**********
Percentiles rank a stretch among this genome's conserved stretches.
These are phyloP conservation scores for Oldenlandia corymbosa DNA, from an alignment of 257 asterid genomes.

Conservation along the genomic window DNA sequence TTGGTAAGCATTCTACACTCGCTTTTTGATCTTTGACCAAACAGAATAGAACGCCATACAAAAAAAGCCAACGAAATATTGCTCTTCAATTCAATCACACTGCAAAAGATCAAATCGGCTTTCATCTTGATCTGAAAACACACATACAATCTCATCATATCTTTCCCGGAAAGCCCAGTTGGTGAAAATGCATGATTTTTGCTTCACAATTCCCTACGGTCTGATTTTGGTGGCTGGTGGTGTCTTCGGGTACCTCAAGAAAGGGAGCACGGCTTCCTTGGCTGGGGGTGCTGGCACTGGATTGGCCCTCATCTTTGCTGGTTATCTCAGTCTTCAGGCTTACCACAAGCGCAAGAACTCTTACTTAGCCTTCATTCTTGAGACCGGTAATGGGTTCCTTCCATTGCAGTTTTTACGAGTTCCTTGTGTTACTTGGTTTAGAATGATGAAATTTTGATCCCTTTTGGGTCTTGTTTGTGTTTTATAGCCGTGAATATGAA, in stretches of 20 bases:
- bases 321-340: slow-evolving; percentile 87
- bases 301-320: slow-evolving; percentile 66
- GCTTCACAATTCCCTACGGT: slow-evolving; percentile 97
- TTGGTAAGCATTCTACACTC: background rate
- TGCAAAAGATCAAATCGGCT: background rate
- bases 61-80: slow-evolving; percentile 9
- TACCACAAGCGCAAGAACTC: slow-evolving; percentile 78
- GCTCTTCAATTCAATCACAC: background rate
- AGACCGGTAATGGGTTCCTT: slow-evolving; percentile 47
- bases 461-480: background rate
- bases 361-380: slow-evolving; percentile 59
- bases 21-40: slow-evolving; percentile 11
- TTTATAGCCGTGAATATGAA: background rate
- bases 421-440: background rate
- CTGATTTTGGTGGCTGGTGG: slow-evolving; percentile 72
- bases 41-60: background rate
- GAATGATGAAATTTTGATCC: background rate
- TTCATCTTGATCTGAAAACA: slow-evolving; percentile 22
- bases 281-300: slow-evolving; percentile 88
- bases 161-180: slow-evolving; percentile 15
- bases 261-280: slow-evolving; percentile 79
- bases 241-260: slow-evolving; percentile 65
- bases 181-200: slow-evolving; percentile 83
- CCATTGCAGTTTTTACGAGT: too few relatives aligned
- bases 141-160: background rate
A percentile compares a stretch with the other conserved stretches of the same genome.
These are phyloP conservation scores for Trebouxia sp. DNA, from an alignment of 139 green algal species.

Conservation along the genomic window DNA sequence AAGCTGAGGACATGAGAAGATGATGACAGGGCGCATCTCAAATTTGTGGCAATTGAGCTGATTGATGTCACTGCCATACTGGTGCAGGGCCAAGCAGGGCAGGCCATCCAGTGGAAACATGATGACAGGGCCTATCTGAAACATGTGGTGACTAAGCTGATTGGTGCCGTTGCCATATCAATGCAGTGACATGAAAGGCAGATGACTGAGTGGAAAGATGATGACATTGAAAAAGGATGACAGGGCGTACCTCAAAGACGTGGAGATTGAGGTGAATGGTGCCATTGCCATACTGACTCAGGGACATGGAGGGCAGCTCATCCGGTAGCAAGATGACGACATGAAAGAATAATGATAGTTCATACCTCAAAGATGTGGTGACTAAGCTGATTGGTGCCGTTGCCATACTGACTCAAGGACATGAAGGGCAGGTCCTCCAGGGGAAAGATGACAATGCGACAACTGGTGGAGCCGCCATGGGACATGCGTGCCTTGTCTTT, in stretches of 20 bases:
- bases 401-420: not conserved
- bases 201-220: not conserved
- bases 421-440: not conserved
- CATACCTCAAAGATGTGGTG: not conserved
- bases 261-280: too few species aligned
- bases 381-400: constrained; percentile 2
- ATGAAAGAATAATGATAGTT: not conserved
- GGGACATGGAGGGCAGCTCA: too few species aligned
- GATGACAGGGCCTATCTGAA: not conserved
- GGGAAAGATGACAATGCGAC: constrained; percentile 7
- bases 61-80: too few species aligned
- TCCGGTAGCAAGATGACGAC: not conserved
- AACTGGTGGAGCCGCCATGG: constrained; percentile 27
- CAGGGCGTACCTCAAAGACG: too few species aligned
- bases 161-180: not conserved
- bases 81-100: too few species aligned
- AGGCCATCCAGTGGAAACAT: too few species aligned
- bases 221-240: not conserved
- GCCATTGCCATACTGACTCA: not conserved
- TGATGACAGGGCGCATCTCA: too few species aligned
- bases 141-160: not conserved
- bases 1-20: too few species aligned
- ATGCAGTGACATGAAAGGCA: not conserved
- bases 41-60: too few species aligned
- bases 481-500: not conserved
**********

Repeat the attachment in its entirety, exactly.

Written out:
Percentiles rank a stretch among this genome's conserved stretches.
These are phyloP conservation scores for Oldenlandia corymbosa DNA, from an alignment of 257 asterid genomes.

Conservation along the genomic window DNA sequence TTGGTAAGCATTCTACACTCGCTTTTTGATCTTTGACCAAACAGAATAGAACGCCATACAAAAAAAGCCAACGAAATATTGCTCTTCAATTCAATCACACTGCAAAAGATCAAATCGGCTTTCATCTTGATCTGAAAACACACATACAATCTCATCATATCTTTCCCGGAAAGCCCAGTTGGTGAAAATGCATGATTTTTGCTTCACAATTCCCTACGGTCTGATTTTGGTGGCTGGTGGTGTCTTCGGGTACCTCAAGAAAGGGAGCACGGCTTCCTTGGCTGGGGGTGCTGGCACTGGATTGGCCCTCATCTTTGCTGGTTATCTCAGTCTTCAGGCTTACCACAAGCGCAAGAACTCTTACTTAGCCTTCATTCTTGAGACCGGTAATGGGTTCCTTCCATTGCAGTTTTTACGAGTTCCTTGTGTTACTTGGTTTAGAATGATGAAATTTTGATCCCTTTTGGGTCTTGTTTGTGTTTTATAGCCGTGAATATGAA, in stretches of 20 bases:
- bases 321-340: slow-evolving; percentile 87
- bases 301-320: slow-evolving; percentile 66
- GCTTCACAATTCCCTACGGT: slow-evolving; percentile 97
- TTGGTAAGCATTCTACACTC: background rate
- TGCAAAAGATCAAATCGGCT: background rate
- bases 61-80: slow-evolving; percentile 9
- TACCACAAGCGCAAGAACTC: slow-evolving; percentile 78
- GCTCTTCAATTCAATCACAC: background rate
- AGACCGGTAATGGGTTCCTT: slow-evolving; percentile 47
- bases 461-480: background rate
- bases 361-380: slow-evolving; percentile 59
- bases 21-40: slow-evolving; percentile 11
- TTTATAGCCGTGAATATGAA: background rate
- bases 421-440: background rate
- CTGATTTTGGTGGCTGGTGG: slow-evolving; percentile 72
- bases 41-60: background rate
- GAATGATGAAATTTTGATCC: background rate
- TTCATCTTGATCTGAAAACA: slow-evolving; percentile 22
- bases 281-300: slow-evolving; percentile 88
- bases 161-180: slow-evolving; percentile 15
- bases 261-280: slow-evolving; percentile 79
- bases 241-260: slow-evolving; percentile 65
- bases 181-200: slow-evolving; percentile 83
- CCATTGCAGTTTTTACGAGT: too few relatives aligned
- bases 141-160: background rate
A percentile compares a stretch with the other conserved stretches of the same genome.
These are phyloP conservation scores for Trebouxia sp. DNA, from an alignment of 139 green algal species.

Conservation along the genomic window DNA sequence AAGCTGAGGACATGAGAAGATGATGACAGGGCGCATCTCAAATTTGTGGCAATTGAGCTGATTGATGTCACTGCCATACTGGTGCAGGGCCAAGCAGGGCAGGCCATCCAGTGGAAACATGATGACAGGGCCTATCTGAAACATGTGGTGACTAAGCTGATTGGTGCCGTTGCCATATCAATGCAGTGACATGAAAGGCAGATGACTGAGTGGAAAGATGATGACATTGAAAAAGGATGACAGGGCGTACCTCAAAGACGTGGAGATTGAGGTGAATGGTGCCATTGCCATACTGACTCAGGGACATGGAGGGCAGCTCATCCGGTAGCAAGATGACGACATGAAAGAATAATGATAGTTCATACCTCAAAGATGTGGTGACTAAGCTGATTGGTGCCGTTGCCATACTGACTCAAGGACATGAAGGGCAGGTCCTCCAGGGGAAAGATGACAATGCGACAACTGGTGGAGCCGCCATGGGACATGCGTGCCTTGTCTTT, in stretches of 20 bases:
- bases 401-420: not conserved
- bases 201-220: not conserved
- bases 421-440: not conserved
- CATACCTCAAAGATGTGGTG: not conserved
- bases 261-280: too few species aligned
- bases 381-400: constrained; percentile 2
- ATGAAAGAATAATGATAGTT: not conserved
- GGGACATGGAGGGCAGCTCA: too few species aligned
- GATGACAGGGCCTATCTGAA: not conserved
- GGGAAAGATGACAATGCGAC: constrained; percentile 7
- bases 61-80: too few species aligned
- TCCGGTAGCAAGATGACGAC: not conserved
- AACTGGTGGAGCCGCCATGG: constrained; percentile 27
- CAGGGCGTACCTCAAAGACG: too few species aligned
- bases 161-180: not conserved
- bases 81-100: too few species aligned
- AGGCCATCCAGTGGAAACAT: too few species aligned
- bases 221-240: not conserved
- GCCATTGCCATACTGACTCA: not conserved
- TGATGACAGGGCGCATCTCA: too few species aligned
- bases 141-160: not conserved
- bases 1-20: too few species aligned
- ATGCAGTGACATGAAAGGCA: not conserved
- bases 41-60: too few species aligned
- bases 481-500: not conserved